Thalattoarchon saurophagisâ€”which translates to “lizard-eating sovereign of the sea”â€”was at least 28 feet (8.6 meters) long and lived about 244 million years ago during the Triassic period, said study co-author Nadia FrÃ¶bisch of Berlin’s Museum of Natural History.
The bus-size beast was an early ichthyosaur, part of a group of reptiles that prowled the world’s seas during the dinosaur era.
The Thalattoarchon fossil, partially excavated in 1998, was unusually well preserved, including the skull, fins, and entire vertebral column. “It is pretty amazing, particularly for an animal this size,” said FrÃ¶bisch, who is also a National Geographic explorer.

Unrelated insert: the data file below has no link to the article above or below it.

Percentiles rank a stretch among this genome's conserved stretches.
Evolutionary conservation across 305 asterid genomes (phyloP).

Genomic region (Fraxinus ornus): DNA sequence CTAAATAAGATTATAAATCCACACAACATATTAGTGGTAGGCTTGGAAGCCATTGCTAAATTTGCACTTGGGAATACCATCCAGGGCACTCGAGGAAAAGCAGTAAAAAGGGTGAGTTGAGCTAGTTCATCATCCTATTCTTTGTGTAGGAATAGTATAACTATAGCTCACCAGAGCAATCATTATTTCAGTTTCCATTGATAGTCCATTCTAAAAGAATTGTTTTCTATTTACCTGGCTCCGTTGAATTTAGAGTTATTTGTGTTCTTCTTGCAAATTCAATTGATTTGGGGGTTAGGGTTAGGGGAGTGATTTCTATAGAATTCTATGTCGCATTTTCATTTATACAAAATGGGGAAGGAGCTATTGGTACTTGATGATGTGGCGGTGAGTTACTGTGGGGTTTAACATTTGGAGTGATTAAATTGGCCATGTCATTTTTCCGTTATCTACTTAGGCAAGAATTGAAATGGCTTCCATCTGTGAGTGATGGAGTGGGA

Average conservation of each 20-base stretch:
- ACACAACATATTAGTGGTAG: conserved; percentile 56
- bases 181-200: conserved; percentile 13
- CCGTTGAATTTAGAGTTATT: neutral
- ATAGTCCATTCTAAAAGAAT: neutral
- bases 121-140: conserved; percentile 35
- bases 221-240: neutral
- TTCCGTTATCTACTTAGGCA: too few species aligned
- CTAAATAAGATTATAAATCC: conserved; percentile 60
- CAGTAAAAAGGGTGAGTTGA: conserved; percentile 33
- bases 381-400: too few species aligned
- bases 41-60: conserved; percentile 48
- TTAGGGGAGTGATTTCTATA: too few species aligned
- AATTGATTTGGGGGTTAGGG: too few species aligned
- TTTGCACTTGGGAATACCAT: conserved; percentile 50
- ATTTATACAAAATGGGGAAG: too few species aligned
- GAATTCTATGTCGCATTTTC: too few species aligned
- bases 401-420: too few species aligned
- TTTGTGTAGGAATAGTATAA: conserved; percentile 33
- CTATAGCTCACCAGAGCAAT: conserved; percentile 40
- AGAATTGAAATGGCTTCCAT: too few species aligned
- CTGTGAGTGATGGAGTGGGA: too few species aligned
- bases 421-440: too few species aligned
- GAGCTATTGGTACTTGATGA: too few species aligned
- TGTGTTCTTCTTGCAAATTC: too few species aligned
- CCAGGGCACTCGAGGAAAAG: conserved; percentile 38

But more compelling to FrÃ¶bisch were reports of the animal’s fearsome teeth, briefly spotted on the last day of the 1998 expedition.
So, in 2010, FrÃ¶bisch and colleagues returned to the Nevada site to dig up the rest of the fossil. In the process, the scientists discovered an enormous skull and jaw-laden with large, sharp teeth that are big enough to carve up other large marine reptiles, she said.